4. NASA doctors photos from Mars (307 views)
  5. A Christian (Catholic) sense of proportion… (300 views)
  6. Possum on the half shell (288 views)
  7. Crop circles again… (273 views)
  8. Black hurricanes (241 views)
  9. Fundamentalists Hate Noah's Ark (217 views)
  10. What’s wrong with this nightmare scenario? (195 views)
Articles:
  1. Evolving a Venom or Two (1,452 views)
  2. Fundamentalists Hate Noah’s Ark (998 views)
  3. Skeptic Summary #152 (153 views)
  4. Miracle Thaw — The Bogus Miracle (100 views)
  5. Miracle Thaw Tray (65 views)
  6. The Bible’s Bad Fruits (40 views)
  7. Evil Skeptic II: A visit to the Conscious Living Expo (40 views)
  8. Cold Reading (39 views)
  9. Evidence Cited as Hard Proof of the Existence of Satanic Cults (34 views)
  10. Skeptic Summary #199 (34 views)
There were 16,171 daily visitors this week.
Last Year’s Most-Viewed Pages:
Forum Topics:
  1. We’d invite Hitler to speak, says Columbia dean (133,156 views)
  2. PZ expelled from Expelled — Dawkins slips in! (65,904 views)
  3. Hell, your final destination? (43,045 views)
  4. LiLo (Behe) is back! (36,758 views)
  5. What are your favorite words? (28,357 views)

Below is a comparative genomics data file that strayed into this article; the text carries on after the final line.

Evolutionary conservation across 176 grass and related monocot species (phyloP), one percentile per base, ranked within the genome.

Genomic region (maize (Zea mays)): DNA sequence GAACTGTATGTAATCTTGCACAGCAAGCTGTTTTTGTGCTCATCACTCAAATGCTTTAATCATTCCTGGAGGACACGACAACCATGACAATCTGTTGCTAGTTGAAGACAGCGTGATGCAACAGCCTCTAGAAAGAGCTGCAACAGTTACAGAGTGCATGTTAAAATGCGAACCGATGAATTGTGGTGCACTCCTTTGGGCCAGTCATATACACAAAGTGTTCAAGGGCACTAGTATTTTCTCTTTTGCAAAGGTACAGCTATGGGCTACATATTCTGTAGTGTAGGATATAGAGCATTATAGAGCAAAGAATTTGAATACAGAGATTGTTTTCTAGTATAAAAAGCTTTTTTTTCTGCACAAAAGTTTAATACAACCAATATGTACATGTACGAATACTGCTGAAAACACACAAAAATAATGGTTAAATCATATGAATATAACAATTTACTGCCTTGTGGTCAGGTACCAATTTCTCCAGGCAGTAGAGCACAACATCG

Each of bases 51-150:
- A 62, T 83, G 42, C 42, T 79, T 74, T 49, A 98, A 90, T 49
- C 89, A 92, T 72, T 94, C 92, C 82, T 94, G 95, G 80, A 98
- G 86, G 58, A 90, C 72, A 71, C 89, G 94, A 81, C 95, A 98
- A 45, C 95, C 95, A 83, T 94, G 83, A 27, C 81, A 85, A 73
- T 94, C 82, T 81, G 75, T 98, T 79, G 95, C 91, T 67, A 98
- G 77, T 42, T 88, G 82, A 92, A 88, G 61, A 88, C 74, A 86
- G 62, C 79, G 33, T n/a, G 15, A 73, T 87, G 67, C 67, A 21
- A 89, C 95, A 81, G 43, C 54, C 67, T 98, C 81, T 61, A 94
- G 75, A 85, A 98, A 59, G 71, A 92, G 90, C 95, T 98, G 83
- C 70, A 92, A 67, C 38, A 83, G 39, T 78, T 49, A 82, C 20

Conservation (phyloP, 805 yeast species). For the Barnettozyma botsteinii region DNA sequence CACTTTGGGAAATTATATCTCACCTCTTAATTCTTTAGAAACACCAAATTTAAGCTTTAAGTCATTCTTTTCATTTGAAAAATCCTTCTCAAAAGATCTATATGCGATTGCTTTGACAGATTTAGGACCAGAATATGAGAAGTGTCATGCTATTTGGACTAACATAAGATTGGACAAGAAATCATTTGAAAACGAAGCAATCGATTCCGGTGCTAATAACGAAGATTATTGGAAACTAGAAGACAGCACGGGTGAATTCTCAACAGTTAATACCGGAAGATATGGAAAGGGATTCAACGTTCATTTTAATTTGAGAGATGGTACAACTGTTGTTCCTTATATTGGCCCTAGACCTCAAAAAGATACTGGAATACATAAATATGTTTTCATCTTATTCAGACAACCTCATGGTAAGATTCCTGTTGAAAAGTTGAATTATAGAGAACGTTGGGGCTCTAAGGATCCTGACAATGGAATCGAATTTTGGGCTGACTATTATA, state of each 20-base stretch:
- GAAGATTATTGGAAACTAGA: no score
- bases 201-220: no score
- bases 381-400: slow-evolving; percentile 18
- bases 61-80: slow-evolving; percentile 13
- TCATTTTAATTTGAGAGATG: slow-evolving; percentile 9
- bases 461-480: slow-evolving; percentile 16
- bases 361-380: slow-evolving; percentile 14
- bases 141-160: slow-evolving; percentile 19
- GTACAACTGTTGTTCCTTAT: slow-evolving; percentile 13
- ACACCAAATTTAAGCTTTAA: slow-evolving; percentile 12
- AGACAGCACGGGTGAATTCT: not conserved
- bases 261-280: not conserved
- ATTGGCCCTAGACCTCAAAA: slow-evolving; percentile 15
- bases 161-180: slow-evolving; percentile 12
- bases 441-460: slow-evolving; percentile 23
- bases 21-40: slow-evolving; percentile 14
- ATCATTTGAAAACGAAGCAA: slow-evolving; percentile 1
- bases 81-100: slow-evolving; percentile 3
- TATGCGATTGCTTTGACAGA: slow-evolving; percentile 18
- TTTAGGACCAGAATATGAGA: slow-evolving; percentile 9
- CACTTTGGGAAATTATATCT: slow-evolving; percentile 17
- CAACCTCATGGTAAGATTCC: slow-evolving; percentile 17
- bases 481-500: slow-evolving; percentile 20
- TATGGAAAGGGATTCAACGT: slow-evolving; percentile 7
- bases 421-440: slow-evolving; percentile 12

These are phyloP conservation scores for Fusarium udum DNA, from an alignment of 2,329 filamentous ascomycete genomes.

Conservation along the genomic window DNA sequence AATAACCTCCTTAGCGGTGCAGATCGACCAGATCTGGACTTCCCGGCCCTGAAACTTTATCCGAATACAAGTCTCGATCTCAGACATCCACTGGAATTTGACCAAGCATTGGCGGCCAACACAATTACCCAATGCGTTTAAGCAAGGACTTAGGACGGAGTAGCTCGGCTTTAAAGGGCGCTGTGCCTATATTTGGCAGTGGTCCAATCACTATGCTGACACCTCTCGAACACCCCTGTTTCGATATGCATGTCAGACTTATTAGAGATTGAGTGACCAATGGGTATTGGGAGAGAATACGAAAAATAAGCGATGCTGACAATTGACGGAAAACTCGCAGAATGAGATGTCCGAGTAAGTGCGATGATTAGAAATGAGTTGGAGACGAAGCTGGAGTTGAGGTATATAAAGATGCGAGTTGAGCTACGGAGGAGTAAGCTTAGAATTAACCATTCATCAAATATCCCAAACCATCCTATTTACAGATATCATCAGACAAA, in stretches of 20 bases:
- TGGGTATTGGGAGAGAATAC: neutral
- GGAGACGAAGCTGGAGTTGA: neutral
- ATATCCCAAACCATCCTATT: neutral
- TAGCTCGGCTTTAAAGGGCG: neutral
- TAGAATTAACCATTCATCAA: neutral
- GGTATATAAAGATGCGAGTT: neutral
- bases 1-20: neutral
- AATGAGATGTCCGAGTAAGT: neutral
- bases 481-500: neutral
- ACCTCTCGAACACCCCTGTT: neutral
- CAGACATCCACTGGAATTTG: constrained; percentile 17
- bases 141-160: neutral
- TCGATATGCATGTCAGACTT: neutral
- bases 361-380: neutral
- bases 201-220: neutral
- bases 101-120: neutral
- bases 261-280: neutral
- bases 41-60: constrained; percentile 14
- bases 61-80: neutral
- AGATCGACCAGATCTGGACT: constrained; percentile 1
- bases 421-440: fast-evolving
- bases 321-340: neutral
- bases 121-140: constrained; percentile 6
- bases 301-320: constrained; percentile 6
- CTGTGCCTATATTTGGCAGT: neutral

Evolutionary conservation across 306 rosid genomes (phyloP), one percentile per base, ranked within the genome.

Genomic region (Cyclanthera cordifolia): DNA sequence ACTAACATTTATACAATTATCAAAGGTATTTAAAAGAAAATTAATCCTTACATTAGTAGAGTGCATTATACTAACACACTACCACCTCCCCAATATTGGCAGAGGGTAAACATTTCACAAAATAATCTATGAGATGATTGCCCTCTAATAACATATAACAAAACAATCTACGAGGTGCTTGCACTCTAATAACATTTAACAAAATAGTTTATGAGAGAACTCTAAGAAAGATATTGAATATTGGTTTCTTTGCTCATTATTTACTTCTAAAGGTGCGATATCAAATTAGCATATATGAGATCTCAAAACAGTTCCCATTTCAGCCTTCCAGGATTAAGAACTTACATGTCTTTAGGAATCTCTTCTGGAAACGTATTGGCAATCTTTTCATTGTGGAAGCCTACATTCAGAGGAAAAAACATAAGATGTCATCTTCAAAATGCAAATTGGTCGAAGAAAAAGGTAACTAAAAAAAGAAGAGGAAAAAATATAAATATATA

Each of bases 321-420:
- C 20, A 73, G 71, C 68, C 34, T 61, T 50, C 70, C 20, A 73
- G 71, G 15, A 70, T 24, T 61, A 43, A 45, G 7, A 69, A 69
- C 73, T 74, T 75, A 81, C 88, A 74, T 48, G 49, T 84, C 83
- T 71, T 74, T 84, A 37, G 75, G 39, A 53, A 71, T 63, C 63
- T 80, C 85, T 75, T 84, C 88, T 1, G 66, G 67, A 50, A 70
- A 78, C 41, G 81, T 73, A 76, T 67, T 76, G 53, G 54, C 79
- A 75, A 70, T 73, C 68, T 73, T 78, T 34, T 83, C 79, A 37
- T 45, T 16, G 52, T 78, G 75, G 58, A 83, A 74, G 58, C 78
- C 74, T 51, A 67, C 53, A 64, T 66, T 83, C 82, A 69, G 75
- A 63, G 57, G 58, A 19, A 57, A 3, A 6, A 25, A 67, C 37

6. Rejoice Republicans, the Savior approacheth (24,358 views)
  7. 9/11 was an inside job! (12,228 views)
  8. Possum on the half shell (11,301 views)
  9. Stop laughing, dammit! This is serious shit! (8,531 views)
  10. What is photorealism? (8,450 views)
  11. Religion versus vaccines — sound familiar? (6,805 views)
  12. Really creepy illusions (6,557 views)
  13. This year’s cynical holiday humor (6,314 views)
  14. Owl on the dollar bill… (6,140 views)
  15. New features? (6,020 views)
  16. Four reasons to believe in God (5,848 views)
  17. When cdesign proponentists attack (5,773 views)
  18. Expelled: No Intelligence Allowed! (5,746 views)
  19. PZ’s Playhouse (5,577 views)
  20. The water cooler (Part 2) (5,152 views)
  21. Are skepticism and Buddhism compatible? (4,857 views)
  22. Blood Meridian, or the Evening Redness in the West (4,765 views)
  23. What a strange shape on Mars (4,377 views)
  24. Cyclops among us (4,351 views)
  25. Beelzebufo ampinga (4,248 views)
  26. Q’s on atheism (3,928 views)
  27. Al tells it like it is (3,768 views)
  28. Super generator? Perpetual motion? Another grift? (3,562 views)